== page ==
Investigating the Feasibility and Benefits of Integrating Dynamic Vehicle Probe Data into Advanced Traffic Management Systems, 10-R9582

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Principal Investigators
Steven Sprouffske
Ryan Lamm

Associate Investigators
Steven Farmer
Vinh Tran
Meredith Moczygemba

Inclusive Dates:  10/01/05 – 04/03/07

Background - The Federal Highway Administration established the Vehicle Infrastructure Integration (VII) initiative to improve safety and mobility on the nation's roadways by supporting efforts to integrate standardized traffic management communication infrastructure with vehicle systems. To accomplish this, FHWA intends to utilize the recently allocated public safety 5.9 GHz spectrum and deploy radios capable of dedicated short range communications (DSRC). The goal is to establish bidirectional communication between the nationís highway infrastructure and the vehicles that traverse them.

Intelligent Transportation Systems (ITS) have historically been implemented through the distribution of geographically dispersed static sensors tied back to a central Advanced Traffic Management System (ATMS). These sensors include inductive loops installed in the freeway pavement, vehicle presence detectors, weather information systems, and closed circuit television surveillance cameras. While this transportation data is extremely valuable for expressway operations and public safety agencies, it limits the system visibility to areas where the specific sensors are installed. By fusing dynamic vehicle-specific data available from the vehicle's CANbus, such as vehicle speed, air-bag deployment sensors, vehicle temperature data, vehicle brake position, etc., with these statically deployed existing sensors, the ATMS will be provided with more extensive condition data, which will offer the agencies more advanced traffic engineering and emergency response capabilities.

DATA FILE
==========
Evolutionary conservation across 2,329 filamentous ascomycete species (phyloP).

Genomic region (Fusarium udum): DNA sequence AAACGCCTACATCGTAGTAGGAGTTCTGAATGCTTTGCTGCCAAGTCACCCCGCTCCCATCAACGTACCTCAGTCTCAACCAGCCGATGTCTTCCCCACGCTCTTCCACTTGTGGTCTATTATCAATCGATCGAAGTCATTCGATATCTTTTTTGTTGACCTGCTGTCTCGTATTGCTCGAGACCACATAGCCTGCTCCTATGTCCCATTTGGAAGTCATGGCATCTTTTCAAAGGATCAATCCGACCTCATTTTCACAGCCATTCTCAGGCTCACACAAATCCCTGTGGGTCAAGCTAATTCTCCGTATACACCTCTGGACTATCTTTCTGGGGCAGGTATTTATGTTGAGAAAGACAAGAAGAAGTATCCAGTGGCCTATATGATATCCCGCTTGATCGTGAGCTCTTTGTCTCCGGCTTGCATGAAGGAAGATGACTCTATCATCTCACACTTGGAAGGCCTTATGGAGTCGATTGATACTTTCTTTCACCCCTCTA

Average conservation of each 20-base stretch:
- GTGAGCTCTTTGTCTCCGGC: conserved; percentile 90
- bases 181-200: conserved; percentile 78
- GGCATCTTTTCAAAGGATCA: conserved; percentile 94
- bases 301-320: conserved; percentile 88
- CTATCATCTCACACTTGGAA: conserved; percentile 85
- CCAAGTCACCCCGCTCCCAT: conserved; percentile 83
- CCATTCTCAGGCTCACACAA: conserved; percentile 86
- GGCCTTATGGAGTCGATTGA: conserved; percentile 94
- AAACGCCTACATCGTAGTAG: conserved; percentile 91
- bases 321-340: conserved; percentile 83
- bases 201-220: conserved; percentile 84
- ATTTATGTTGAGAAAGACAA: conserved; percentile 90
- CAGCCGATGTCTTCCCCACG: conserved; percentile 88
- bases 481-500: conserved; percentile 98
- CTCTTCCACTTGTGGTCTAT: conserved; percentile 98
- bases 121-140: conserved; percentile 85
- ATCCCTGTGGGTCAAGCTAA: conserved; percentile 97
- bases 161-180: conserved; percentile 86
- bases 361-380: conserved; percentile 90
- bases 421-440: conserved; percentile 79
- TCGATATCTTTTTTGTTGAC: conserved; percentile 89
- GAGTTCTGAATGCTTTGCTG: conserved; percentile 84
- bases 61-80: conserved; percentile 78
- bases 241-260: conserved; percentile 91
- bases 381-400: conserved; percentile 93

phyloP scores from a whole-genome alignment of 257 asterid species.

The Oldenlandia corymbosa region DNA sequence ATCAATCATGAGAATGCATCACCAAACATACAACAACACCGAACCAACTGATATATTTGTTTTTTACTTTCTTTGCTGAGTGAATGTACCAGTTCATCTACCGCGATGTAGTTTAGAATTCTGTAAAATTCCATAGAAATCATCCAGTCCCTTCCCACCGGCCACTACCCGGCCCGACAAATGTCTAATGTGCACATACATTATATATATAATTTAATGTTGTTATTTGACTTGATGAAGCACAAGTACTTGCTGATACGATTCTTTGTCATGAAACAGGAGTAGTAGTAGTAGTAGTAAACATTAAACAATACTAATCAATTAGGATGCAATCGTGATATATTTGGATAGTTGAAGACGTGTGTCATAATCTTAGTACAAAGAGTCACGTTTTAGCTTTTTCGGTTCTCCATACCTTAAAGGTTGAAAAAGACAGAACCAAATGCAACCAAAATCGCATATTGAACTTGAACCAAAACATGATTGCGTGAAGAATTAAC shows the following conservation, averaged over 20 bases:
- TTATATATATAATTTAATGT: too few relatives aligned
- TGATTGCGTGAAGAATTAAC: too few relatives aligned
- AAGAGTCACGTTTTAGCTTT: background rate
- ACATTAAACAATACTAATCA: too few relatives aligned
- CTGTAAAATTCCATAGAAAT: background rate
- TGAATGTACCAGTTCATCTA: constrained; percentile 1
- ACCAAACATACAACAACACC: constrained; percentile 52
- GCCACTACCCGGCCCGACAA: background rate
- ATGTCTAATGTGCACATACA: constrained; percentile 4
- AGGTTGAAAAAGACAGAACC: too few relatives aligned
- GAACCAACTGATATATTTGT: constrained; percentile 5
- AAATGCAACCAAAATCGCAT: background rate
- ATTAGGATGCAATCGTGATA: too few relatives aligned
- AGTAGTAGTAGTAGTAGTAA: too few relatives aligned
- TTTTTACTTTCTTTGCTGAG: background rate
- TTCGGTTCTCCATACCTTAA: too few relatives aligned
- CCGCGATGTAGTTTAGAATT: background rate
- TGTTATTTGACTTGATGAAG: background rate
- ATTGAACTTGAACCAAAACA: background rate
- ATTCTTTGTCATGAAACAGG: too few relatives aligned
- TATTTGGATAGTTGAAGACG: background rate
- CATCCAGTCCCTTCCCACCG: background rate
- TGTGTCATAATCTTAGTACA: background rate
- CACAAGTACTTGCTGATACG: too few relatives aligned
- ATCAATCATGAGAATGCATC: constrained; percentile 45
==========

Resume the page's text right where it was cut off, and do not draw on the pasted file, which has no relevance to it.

Approach - To investigate the feasibility and benefits of integrating dynamic vehicle probe data into an ATMS, a single board computer, with a controller area network (CAN) controller and Global Positioning System (GPS) receiver, were interfaced with a test vehicle's CANbus. A software algorithm was developed to run on this single board computer to parse and format pertinent information about the vehicle's current state. This information was then transmitted across a wireless network and deployed at the SwRI test track facility to a representative roadside station. Then it was transferred via a wired network to a modified version of an SwRI-developed ATMS simulation environment.

Accomplishments - Project investigators successfully developed processes that fused GPS data with CANbus data accessed through a vehicle's diagnostics data interface. In conjunction with this effort, investigators developed applications to manage roadside communications that inject vehicle probe data with ATMS processes. Data is displayed on a user-interface mapping application. After development and testing in the lab, the team deployed a prototype system at the SwRI test track to evaluate system performance over three connectivity scenarios. Implementations proved the feasibility of integrating VII data into an existing ATMS and yielded valuable insight into how a similar system would function when deployed along a highway.

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